Hardaway: At about 4 a.m., after watching a couple of games, I was confident we were the better team, but weird things can happen on Saturday night of area and that’s always a little scary. But I did come across the idea of running an old zone defense that we had not run at Cashion in years. Once I felt like we could defend them, I was able to go to bed.
There was another reassuring feeling for Hardaway.
Hardaway: I had a sense with our guys, that no matter what, they were not going to lose twice in the area tournament. It didn’t matter who we played.
On Saturday afternoon, the team made some final preparations before leaving once again for Weatherford.
Hardaway: We were also closely following Garber’s Class A state championship game that was being played that afternoon. They are a program that their coaches and players are good friends of ours. We beat them in their tournament earlier in the season, but we were openly rooting for them as they won their state championship game (against Arapaho-Butler) in double-OT. As we watched them, we were probably all subconsciously thinking that could be us next week. If they could do it, so could we!
But first, Calera.
Hardaway: I could tell our guys were calm and confident and I knew on the way to SWOSU we were going to win, but you still have to play the game.
The Wildcats did just that - and it was never really a game. The celebration was on early as Cashion won 61-26.
Hardaway: We played great defense throughout. We weren’t great offensively for two quarters. We couldn’t catch or make a layup for stretches for whatever reason. We won by a big margin, which was both great and odd because you just always think an area finals game would be a tight one. We celebrated on the floor and in the locker room. It was a lot of fun watching our players enjoy that experience.
One of Hardaway’s grandfathers - Fabian Cambron - frequently makes the trek to Oklahoma from Kentucky to catch his favorite coach’s big games. He was one of several family members on hand for Hardaway’s big moment.
Hardaway: I really enjoyed having my family there! Hugs and congrats from my wife and kids, my parents and my grandfather were very special. I loved watching our players celebrate with their teammates, parents, family and friends.
Nobody wanted the celebration to end. SWOSU essentially made it.
Hardaway: We were there so long, they basically shut the lights out on us, but oh well. We were going to state. It was the first time that Cashion boys had gone to state since 1996.
Perry’s area experience was every bit as meaningful, but not nearly as drawn out. Standing immediately in the Maroons’ way was top-ranked Millwood, the team that essentially embarrassed them in exactly the same spot the year before. Perry didn’t recover and lost the Saturday game as well and missed out on a trip to state.
This year, however, the Maroons were more than read. They never trailed and maintained a slim lead the entire first half.
Hight: I felt like the longer the game went along, the more the more our guys realized: “Hey, we can win this.”
The lead grew to double digits in the second half. The Maroons kept their lead despite Drake having to sit for about a five-minute stretch. Ultimately, Millwood had to start fouling. Goldberry went 11 of 13 from the line and finished with 22 points. Drake went for 23 points and 18 boards.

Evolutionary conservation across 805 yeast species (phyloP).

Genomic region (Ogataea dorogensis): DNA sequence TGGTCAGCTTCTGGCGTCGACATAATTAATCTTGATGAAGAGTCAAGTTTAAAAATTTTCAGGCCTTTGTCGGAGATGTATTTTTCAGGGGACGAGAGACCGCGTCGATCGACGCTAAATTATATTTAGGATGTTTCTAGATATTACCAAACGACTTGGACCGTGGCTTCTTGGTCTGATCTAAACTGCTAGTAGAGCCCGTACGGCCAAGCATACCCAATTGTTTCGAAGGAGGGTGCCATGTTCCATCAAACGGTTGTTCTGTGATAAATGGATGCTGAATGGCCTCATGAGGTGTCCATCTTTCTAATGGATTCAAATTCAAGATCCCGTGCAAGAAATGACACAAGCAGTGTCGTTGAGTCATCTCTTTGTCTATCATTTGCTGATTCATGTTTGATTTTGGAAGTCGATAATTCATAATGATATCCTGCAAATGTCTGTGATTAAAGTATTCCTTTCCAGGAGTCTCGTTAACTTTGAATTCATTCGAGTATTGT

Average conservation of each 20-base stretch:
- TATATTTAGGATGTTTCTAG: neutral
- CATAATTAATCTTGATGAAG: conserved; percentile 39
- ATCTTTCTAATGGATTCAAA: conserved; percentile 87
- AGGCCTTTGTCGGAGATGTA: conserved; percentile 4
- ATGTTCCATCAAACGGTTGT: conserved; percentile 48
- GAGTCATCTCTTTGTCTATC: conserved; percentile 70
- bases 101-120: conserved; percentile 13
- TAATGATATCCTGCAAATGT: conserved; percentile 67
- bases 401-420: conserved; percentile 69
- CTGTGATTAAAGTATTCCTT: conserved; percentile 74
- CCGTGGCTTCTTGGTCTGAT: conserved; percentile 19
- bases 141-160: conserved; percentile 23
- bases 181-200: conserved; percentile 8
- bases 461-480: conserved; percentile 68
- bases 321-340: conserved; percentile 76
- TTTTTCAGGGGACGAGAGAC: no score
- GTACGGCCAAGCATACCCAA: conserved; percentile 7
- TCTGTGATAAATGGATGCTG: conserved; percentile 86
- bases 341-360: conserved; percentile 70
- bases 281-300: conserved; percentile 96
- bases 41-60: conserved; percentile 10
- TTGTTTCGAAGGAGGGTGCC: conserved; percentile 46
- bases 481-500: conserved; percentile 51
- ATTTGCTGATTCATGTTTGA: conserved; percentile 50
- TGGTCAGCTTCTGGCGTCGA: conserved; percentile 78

Hight: I don’t think I really felt like “oh man, we have this” until about 15 seconds were left and we went up six points.
Perry emerged victorious, 69-61, and was headed to the state tournament for the first time since 19-FOREVER!
Hight: It was almost hard to believe. When I came to Perry, that was one of my biggest goals. It took 11 years, so I know how hard it is to get to that point...to even give yourself a chance.
A Perry alumnus, Hight was well-versed on the difficulty of even being in a position to go to the state tournament.
Hight: My second year of coaching in 2007-08, I was one win away at Mulhall-Orlando and then I didn’t get that opportunity again until last year. So over the years, I have appreciated how hard it is to even get to area, much less the state tournament.
The coach knew it wasn’t just about him.
Hight: This group of kids and seniors deserved it. We are not the most athletic or physically dominant team. We have to do all the little things right and these guys did that for me and each other.
Perry fans are accustomed to visiting State Fair Arena during the latter part of winter. However, it’s always been to cheer on the wrestling team. Now there was another reason to go.
Hight: Being a Perry graduate, our town, community and alumni really have supported Perry basketball. We had great support at games and people were excited. It made me proud to do something for those people.
And then there’s the support system at home.
Hight: My family. My wife was proud of us and it was just great to see her smile after the game because she knows how bad I wanted to get to the state tournament. And my kids, they have grown up on a school bus, sitting on the bench since they could walk, and spending hours and hours just watching practices. So having my son on the team and being able to see him on the floor and being able to contribute in the biggest moment of my career was awesome.
All of that culminated in the moments after the final buzzer at Western Heights High School.
Hight: The best part of the whole thing was getting announced as area champions, taking what would be our last team picture and the celebration in the locker room. Then, in the lobby of Western Heights gym, there were hundreds of family members and fans there to congratulate the team and take pictures, etc. It was an awesome feeling, I bet I received over 200 texts that night. I didn’t go to bed until 4 a.m. because I didn’t want the night to end.
| Michael Swisher
It’s official now.
The 2020 All-State football game will take place after an agreement was signed Wednesday between the Oklahoma Football Coaches Association and Oklahoma Baptist University.
OBU’s Crain Family Stadium in Shawnee will be the host site when All-State selections from East take on those from the West at 7 p.m. Saturday, July 25.